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Frightening Proposals II

October 31, 2010

(The following post was written by Stephen Sherman, reference librarian at the Foundation Center-Atlanta, and originally appeared on the Philanthropy Front and Center-Atlanta blog.)

It's Halloween again, and we couldn't help but reprise the theme from last year's post and bring you more frightening proposals. With a nod to some classic horror films, here are some habits that provoke dread and angst in the hearts of proposal reviewers.

The Fog (the virtue of clarity)
Fog_spooky In an attempt to impress a new potential funder with your educational expertise, you bring out your heftiest thesaurus and start stringing together words in your best academic tone. You cite DOE research on the merits of mainstreaming versus differentiated instruction and the impact of NCLB on the children of socioeconomically disadvantaged families. Your project proposes to engage the interdisciplinary learning styles of students by synthesizing holistic relationships among community stakeholders and promises to challenge students to expand their learning horizons through innovative programming. The result, unfortunately, is a frightful haze of jargon, acronyms, and vague terminology that obscures any real notion of what the project hopes to accomplish.

What's the most important characteristic that funders point to when describing a successful proposal? Clarity. After all, if a funder can't understand the goals or methods of the program, what incentive do they have to fund it? Suggestions for proposal writers:

  • Use acronyms sparingly, and if they are absolutely necessary, be sure to spell them out at least once.
  • Don't use a big word when a simpler one will do.
  • When the proposal is finished, give it to someone outside your organization to read and see if they can readily understand the project and its objectives.

The Invisible Man (keeping your budget consistent)
Your proposal narrative includes a detailed description of how you will hire four project managers to lead your vocational training program for young adults. Yet when the reviewer turns the page to examine your budget, it includes salaries for only three new staff members. So, where did that fourth project manager go? Will they work for free, or are they just invisible in the eyes of your accountant?

The budget can be the most important piece of your proposal. When reviewing proposals, many funders look to the budget first for a quick overview of the project. A poorly composed budget can be the reason many proposals go unfunded. More than anything else, the budget must be consistent with the proposal narrative. Any supplies, equipment, or, in this case, personnel costs must reflect the staffing and methods outlined in the project description. When a grantmaker sees clear inconsistencies or mathematical errors in a proposal budget, it raises questions about an organization's ability to properly manage funds. Other recommendations for budgets:

  • Keep a worksheet showing how all expenses were calculated with explanatory notes in case questions pop up from funders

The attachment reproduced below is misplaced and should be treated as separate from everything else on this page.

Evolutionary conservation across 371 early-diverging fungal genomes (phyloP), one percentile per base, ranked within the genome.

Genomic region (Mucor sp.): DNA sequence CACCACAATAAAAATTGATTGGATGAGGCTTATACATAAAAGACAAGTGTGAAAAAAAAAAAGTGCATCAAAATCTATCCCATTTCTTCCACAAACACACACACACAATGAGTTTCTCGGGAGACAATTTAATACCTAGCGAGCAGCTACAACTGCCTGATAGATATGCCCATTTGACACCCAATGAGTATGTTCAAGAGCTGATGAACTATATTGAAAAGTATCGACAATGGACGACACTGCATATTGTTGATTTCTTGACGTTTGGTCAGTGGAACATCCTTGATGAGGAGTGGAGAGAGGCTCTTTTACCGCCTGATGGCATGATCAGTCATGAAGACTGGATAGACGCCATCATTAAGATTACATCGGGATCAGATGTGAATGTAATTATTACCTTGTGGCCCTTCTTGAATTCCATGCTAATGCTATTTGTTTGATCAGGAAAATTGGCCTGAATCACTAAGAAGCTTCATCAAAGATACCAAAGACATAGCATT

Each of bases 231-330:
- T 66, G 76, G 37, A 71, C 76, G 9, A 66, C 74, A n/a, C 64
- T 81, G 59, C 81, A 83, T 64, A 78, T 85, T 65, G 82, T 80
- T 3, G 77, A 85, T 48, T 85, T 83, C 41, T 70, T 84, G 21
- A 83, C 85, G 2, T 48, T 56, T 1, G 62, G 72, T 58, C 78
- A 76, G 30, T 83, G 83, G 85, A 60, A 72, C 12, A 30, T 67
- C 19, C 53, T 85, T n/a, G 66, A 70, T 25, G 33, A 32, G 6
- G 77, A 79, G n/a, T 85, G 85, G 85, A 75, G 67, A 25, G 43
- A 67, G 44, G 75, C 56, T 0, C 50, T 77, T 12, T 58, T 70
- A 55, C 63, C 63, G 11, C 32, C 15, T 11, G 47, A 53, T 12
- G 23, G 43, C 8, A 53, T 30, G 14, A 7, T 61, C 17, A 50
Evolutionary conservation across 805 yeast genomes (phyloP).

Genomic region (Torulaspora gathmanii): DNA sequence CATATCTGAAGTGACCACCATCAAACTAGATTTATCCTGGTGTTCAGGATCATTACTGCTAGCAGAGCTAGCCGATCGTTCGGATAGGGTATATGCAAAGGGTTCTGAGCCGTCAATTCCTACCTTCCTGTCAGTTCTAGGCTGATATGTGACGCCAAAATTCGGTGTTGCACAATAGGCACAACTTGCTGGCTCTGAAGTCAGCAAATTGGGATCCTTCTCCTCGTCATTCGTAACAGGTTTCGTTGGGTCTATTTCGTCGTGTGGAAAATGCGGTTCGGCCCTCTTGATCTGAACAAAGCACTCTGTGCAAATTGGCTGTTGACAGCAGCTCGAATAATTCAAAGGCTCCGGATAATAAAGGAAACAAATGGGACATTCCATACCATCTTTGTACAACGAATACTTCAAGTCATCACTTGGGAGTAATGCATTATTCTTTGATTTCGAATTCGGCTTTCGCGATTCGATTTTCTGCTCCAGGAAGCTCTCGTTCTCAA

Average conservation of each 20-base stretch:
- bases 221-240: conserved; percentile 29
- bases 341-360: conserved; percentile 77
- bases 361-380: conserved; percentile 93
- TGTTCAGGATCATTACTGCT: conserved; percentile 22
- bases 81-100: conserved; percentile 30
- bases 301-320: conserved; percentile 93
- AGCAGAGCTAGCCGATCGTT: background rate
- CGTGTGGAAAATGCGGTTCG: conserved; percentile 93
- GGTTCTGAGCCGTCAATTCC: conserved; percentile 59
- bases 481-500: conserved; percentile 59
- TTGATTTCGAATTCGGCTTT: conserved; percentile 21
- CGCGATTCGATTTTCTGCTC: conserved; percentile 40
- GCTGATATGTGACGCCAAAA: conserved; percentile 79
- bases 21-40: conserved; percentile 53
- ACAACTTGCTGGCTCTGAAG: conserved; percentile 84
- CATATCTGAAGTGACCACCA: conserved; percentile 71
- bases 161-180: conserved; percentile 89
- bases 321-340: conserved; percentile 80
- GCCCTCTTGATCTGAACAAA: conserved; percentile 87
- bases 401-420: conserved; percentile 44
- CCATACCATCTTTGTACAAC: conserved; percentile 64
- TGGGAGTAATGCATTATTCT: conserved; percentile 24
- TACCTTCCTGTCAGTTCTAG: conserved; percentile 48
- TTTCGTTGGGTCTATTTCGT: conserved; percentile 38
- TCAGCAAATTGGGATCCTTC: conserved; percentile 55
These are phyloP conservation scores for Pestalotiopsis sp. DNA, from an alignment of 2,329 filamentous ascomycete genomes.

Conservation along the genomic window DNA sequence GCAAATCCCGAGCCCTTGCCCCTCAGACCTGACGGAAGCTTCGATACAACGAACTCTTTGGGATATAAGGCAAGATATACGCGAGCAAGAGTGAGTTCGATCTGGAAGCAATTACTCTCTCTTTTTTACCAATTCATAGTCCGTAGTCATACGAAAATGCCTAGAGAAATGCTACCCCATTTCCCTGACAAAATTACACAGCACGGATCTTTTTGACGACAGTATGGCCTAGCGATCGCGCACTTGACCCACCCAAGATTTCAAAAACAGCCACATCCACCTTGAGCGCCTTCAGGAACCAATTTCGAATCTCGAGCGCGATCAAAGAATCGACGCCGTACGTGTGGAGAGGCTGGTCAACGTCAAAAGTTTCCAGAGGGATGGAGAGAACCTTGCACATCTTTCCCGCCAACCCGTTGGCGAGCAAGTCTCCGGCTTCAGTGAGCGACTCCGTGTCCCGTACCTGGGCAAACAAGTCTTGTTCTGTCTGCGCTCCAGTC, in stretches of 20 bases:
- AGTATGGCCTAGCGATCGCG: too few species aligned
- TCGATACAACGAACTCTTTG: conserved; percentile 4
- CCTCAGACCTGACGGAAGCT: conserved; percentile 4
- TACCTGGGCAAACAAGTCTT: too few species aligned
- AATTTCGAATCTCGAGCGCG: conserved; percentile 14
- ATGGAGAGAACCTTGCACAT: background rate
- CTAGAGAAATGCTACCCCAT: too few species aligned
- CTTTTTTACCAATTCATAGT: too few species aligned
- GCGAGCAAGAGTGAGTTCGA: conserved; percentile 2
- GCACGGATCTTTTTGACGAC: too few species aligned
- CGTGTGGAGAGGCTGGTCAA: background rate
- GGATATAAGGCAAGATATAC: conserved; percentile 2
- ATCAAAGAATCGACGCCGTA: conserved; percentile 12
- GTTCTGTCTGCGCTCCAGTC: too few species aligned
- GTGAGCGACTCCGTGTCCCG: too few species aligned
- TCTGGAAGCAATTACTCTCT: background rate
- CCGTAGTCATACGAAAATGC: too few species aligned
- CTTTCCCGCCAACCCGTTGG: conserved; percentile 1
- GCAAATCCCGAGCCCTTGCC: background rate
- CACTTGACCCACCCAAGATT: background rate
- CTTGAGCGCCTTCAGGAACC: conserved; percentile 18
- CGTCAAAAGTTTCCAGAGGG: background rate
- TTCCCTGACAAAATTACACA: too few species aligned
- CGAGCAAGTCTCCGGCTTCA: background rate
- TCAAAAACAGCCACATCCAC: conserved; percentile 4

• Be as accurate as possible in projecting costs. Get actual quotes from vendors and always double-check your math.
  • Identify all expense items and then research specific costs for each line item. Don't forget to account for inflation and other annual increases when budgeting for multi-year projects.
  • Don't leave out in-kind contributions. Even if goods or services are donated, they still represent part of the overall costs of the program, and, on the revenue side, demonstrate community support for your program that will reflect well on the proposal.

Scream (following the rules to survive)
When Scream was released in 1996, it gave us three little rules to surviving a horror movie. Follow these rules, the characters were told, and you might just make it through the experience in one piece. But if you don't, you could find yourself in serious danger. The same principle applies to proposal writing. Okay, so you probably won't have a foundation's program officer putting on a scary mask and chasing you around your office if you stray a little from the application guidelines. But you may find that a grantmaker is less likely to fund your proposal if you fail to include key components or don't follow the proper procedures. Some tips:

  • Keep a print copy of the funder's guidelines and use it as a checklist when compiling your application materials. 
  • When in doubt, contact the funder and ask. If your nonprofit hasn't had an audit, for example, call the foundation and ask if you might substitute a copy of your most recent Form 990 or other financial statements.
  • Submit your proposal far enough ahead of time so that if you are missing a key document, you still have time to send it in before the deadline. 

The rules may seem tedious from the grantseeker's perspective, but these guidelines are meant to facilitate the grantmaking process and cut down on the amount of time foundation staff spend reviewing stacks of proposals. Follow the instructions and the reviewer will stay happy. Ignore the rules, and it will make the funder want to, well, you know...

Want to exorcise your proposal writing demons? Check out these titles in our library collection:

Grant Proposal Makeover: Transform Your Request from No to Yes.
By Cheryl A. Clarke and Susan P. Fox.
San Francisco: Jossey-Bass Publishers, 2007.

90 Days to Success in Grant Writing.
By Tim Kachinske and Judith Kachinske.
Boston: Course Technology PTR, 2009.

The Foundation Center's Guide to Proposal Writing (5th ed.).
By Jane C. Geever.
New York: Foundation Center, 2007.

-- Stephan Sherman

And don't forget to check out the Developing Proposals area of our new GrantSpace site for additional resources, including podcasts, training, and sample documents. 

-- Stephen Sherman

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